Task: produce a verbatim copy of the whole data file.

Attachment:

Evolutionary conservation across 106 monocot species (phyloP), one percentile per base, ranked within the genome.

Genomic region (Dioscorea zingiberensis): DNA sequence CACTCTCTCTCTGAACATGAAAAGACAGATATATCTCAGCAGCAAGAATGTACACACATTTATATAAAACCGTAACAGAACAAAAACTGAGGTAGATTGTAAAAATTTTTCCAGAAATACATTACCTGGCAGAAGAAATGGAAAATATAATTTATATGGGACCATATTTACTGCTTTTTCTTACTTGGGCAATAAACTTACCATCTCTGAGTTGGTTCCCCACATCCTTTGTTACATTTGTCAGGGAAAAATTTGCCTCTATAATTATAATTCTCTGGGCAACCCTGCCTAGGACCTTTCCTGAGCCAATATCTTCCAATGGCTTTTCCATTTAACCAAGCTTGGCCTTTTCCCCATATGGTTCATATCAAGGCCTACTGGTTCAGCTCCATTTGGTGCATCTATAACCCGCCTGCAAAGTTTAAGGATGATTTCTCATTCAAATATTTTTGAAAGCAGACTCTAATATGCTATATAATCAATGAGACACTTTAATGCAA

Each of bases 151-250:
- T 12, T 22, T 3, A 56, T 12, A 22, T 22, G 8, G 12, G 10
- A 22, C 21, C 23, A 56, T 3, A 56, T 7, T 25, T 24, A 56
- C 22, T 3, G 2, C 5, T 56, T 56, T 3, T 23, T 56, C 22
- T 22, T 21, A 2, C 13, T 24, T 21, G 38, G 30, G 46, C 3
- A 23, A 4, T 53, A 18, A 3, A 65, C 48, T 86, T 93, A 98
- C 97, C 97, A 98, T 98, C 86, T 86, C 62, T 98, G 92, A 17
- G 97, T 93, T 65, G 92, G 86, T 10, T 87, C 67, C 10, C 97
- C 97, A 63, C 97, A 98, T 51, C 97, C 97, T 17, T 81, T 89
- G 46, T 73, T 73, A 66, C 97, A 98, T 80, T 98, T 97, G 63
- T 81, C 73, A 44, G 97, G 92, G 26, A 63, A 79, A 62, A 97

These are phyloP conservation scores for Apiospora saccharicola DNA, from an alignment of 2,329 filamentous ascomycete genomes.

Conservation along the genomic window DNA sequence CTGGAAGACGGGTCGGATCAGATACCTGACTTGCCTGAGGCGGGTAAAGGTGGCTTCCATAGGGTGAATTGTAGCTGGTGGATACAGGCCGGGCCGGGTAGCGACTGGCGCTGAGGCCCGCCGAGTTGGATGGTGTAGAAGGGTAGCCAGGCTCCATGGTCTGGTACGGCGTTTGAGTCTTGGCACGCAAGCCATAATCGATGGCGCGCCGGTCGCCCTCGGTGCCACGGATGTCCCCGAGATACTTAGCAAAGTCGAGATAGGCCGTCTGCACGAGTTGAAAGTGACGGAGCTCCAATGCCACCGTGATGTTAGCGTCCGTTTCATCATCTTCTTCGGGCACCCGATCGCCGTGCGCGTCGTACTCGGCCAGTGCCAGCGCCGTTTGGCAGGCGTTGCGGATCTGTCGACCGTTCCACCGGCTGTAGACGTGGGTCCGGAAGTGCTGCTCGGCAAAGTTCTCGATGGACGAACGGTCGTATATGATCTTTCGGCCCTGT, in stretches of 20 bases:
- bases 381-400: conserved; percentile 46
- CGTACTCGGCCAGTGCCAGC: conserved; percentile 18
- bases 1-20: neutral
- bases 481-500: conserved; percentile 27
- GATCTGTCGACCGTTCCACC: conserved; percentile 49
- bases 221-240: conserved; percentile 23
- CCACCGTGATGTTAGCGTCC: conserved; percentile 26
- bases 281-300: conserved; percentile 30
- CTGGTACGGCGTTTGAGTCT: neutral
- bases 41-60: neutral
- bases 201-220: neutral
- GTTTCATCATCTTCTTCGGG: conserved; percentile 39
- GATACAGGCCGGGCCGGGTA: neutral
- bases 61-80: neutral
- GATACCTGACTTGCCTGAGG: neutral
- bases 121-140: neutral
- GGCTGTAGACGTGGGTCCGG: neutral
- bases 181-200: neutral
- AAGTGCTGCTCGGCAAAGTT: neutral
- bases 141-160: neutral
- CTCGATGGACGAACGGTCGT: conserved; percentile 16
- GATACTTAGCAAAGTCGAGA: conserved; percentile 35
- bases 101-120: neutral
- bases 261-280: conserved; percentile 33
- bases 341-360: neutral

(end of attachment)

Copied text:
Evolutionary conservation across 106 monocot species (phyloP), one percentile per base, ranked within the genome.

Genomic region (Dioscorea zingiberensis): DNA sequence CACTCTCTCTCTGAACATGAAAAGACAGATATATCTCAGCAGCAAGAATGTACACACATTTATATAAAACCGTAACAGAACAAAAACTGAGGTAGATTGTAAAAATTTTTCCAGAAATACATTACCTGGCAGAAGAAATGGAAAATATAATTTATATGGGACCATATTTACTGCTTTTTCTTACTTGGGCAATAAACTTACCATCTCTGAGTTGGTTCCCCACATCCTTTGTTACATTTGTCAGGGAAAAATTTGCCTCTATAATTATAATTCTCTGGGCAACCCTGCCTAGGACCTTTCCTGAGCCAATATCTTCCAATGGCTTTTCCATTTAACCAAGCTTGGCCTTTTCCCCATATGGTTCATATCAAGGCCTACTGGTTCAGCTCCATTTGGTGCATCTATAACCCGCCTGCAAAGTTTAAGGATGATTTCTCATTCAAATATTTTTGAAAGCAGACTCTAATATGCTATATAATCAATGAGACACTTTAATGCAA

Each of bases 151-250:
- T 12, T 22, T 3, A 56, T 12, A 22, T 22, G 8, G 12, G 10
- A 22, C 21, C 23, A 56, T 3, A 56, T 7, T 25, T 24, A 56
- C 22, T 3, G 2, C 5, T 56, T 56, T 3, T 23, T 56, C 22
- T 22, T 21, A 2, C 13, T 24, T 21, G 38, G 30, G 46, C 3
- A 23, A 4, T 53, A 18, A 3, A 65, C 48, T 86, T 93, A 98
- C 97, C 97, A 98, T 98, C 86, T 86, C 62, T 98, G 92, A 17
- G 97, T 93, T 65, G 92, G 86, T 10, T 87, C 67, C 10, C 97
- C 97, A 63, C 97, A 98, T 51, C 97, C 97, T 17, T 81, T 89
- G 46, T 73, T 73, A 66, C 97, A 98, T 80, T 98, T 97, G 63
- T 81, C 73, A 44, G 97, G 92, G 26, A 63, A 79, A 62, A 97

These are phyloP conservation scores for Apiospora saccharicola DNA, from an alignment of 2,329 filamentous ascomycete genomes.

Conservation along the genomic window DNA sequence CTGGAAGACGGGTCGGATCAGATACCTGACTTGCCTGAGGCGGGTAAAGGTGGCTTCCATAGGGTGAATTGTAGCTGGTGGATACAGGCCGGGCCGGGTAGCGACTGGCGCTGAGGCCCGCCGAGTTGGATGGTGTAGAAGGGTAGCCAGGCTCCATGGTCTGGTACGGCGTTTGAGTCTTGGCACGCAAGCCATAATCGATGGCGCGCCGGTCGCCCTCGGTGCCACGGATGTCCCCGAGATACTTAGCAAAGTCGAGATAGGCCGTCTGCACGAGTTGAAAGTGACGGAGCTCCAATGCCACCGTGATGTTAGCGTCCGTTTCATCATCTTCTTCGGGCACCCGATCGCCGTGCGCGTCGTACTCGGCCAGTGCCAGCGCCGTTTGGCAGGCGTTGCGGATCTGTCGACCGTTCCACCGGCTGTAGACGTGGGTCCGGAAGTGCTGCTCGGCAAAGTTCTCGATGGACGAACGGTCGTATATGATCTTTCGGCCCTGT, in stretches of 20 bases:
- bases 381-400: conserved; percentile 46
- CGTACTCGGCCAGTGCCAGC: conserved; percentile 18
- bases 1-20: neutral
- bases 481-500: conserved; percentile 27
- GATCTGTCGACCGTTCCACC: conserved; percentile 49
- bases 221-240: conserved; percentile 23
- CCACCGTGATGTTAGCGTCC: conserved; percentile 26
- bases 281-300: conserved; percentile 30
- CTGGTACGGCGTTTGAGTCT: neutral
- bases 41-60: neutral
- bases 201-220: neutral
- GTTTCATCATCTTCTTCGGG: conserved; percentile 39
- GATACAGGCCGGGCCGGGTA: neutral
- bases 61-80: neutral
- GATACCTGACTTGCCTGAGG: neutral
- bases 121-140: neutral
- GGCTGTAGACGTGGGTCCGG: neutral
- bases 181-200: neutral
- AAGTGCTGCTCGGCAAAGTT: neutral
- bases 141-160: neutral
- CTCGATGGACGAACGGTCGT: conserved; percentile 16
- GATACTTAGCAAAGTCGAGA: conserved; percentile 35
- bases 101-120: neutral
- bases 261-280: conserved; percentile 33
- bases 341-360: neutral